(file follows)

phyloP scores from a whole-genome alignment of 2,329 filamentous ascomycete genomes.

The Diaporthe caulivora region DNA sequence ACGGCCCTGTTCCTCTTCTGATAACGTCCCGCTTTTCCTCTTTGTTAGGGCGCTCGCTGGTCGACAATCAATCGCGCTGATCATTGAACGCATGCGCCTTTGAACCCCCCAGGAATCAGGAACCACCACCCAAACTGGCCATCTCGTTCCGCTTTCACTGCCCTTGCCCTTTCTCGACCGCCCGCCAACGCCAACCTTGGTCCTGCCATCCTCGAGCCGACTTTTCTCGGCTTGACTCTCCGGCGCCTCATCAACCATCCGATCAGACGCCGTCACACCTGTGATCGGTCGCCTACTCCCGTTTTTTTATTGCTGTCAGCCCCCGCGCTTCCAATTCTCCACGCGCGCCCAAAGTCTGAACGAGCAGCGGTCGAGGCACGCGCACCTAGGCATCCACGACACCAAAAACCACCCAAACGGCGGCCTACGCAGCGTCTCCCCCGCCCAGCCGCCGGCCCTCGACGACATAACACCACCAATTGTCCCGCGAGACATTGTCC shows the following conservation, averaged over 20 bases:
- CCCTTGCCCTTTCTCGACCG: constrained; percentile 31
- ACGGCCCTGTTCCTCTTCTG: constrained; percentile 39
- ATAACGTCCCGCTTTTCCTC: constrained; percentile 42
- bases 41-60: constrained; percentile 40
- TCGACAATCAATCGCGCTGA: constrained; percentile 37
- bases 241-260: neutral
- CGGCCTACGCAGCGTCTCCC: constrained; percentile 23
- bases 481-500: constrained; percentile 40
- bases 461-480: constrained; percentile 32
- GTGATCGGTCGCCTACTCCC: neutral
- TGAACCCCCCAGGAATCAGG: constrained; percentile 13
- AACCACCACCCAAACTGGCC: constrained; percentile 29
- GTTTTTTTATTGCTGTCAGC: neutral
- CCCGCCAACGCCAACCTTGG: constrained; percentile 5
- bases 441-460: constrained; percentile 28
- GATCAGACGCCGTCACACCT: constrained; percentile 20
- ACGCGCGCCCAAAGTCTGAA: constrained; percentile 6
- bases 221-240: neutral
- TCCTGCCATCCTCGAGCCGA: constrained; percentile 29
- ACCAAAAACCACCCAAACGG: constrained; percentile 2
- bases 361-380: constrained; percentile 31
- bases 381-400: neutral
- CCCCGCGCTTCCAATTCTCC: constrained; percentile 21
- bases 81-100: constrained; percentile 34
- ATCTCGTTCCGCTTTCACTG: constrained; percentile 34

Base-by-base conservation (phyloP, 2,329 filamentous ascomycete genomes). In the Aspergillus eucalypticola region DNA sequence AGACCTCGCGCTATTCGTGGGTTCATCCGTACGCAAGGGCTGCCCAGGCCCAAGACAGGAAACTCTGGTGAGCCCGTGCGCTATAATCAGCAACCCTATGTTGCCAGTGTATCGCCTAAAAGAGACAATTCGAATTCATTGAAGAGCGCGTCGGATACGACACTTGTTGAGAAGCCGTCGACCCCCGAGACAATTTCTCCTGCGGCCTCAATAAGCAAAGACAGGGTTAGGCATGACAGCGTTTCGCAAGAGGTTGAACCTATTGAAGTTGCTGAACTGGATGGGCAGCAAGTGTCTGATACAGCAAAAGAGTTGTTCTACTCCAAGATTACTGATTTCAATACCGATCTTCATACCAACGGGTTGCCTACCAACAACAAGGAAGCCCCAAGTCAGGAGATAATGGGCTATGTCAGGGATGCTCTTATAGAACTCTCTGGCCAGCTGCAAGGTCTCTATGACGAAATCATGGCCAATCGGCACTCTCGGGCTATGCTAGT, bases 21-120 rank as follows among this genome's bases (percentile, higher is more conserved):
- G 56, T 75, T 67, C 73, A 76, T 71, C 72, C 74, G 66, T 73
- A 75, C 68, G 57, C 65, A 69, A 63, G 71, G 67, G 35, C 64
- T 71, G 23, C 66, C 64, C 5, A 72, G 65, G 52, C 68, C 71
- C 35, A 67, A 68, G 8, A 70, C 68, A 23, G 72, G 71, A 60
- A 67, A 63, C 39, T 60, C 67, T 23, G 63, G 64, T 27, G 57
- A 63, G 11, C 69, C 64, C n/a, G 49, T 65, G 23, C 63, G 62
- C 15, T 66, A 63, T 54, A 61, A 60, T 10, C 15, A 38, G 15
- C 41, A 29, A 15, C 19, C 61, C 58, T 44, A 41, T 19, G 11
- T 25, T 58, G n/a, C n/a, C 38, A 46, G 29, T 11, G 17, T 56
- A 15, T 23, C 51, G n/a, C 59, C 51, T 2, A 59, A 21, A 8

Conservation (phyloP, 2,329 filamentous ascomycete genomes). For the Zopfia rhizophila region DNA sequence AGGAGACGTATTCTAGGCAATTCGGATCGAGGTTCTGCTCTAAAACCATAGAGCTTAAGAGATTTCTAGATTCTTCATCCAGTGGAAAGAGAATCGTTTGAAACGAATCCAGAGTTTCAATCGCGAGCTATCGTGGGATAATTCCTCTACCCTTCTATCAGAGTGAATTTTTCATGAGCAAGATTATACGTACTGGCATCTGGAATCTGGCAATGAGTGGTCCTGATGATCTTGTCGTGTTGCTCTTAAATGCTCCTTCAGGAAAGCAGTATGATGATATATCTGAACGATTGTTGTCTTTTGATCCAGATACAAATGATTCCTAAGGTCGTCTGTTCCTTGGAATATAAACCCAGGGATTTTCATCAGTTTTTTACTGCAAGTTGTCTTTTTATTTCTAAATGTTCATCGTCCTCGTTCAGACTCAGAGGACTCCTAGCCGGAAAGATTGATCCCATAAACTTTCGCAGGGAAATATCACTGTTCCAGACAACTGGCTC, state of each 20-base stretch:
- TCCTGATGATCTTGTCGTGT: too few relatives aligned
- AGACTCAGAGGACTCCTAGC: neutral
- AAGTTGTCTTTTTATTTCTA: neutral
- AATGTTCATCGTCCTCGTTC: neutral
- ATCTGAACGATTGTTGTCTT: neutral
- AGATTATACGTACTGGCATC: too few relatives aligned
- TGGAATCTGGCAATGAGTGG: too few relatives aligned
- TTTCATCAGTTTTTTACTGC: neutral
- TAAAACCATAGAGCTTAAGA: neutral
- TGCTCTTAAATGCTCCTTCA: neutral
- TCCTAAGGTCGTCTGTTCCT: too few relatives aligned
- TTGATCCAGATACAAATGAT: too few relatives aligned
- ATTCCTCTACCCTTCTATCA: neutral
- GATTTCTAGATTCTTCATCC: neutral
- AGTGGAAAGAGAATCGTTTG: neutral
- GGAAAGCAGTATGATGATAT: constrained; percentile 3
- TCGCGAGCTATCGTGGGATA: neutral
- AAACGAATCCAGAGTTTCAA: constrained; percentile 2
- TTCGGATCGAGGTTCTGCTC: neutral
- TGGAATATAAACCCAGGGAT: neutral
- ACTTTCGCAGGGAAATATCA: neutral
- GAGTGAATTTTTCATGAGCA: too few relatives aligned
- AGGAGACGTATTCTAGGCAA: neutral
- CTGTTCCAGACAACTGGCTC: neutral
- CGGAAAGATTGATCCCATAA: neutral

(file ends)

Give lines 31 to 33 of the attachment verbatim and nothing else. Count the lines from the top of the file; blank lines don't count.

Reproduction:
- T 71, G 23, C 66, C 64, C 5, A 72, G 65, G 52, C 68, C 71
- C 35, A 67, A 68, G 8, A 70, C 68, A 23, G 72, G 71, A 60
- A 67, A 63, C 39, T 60, C 67, T 23, G 63, G 64, T 27, G 57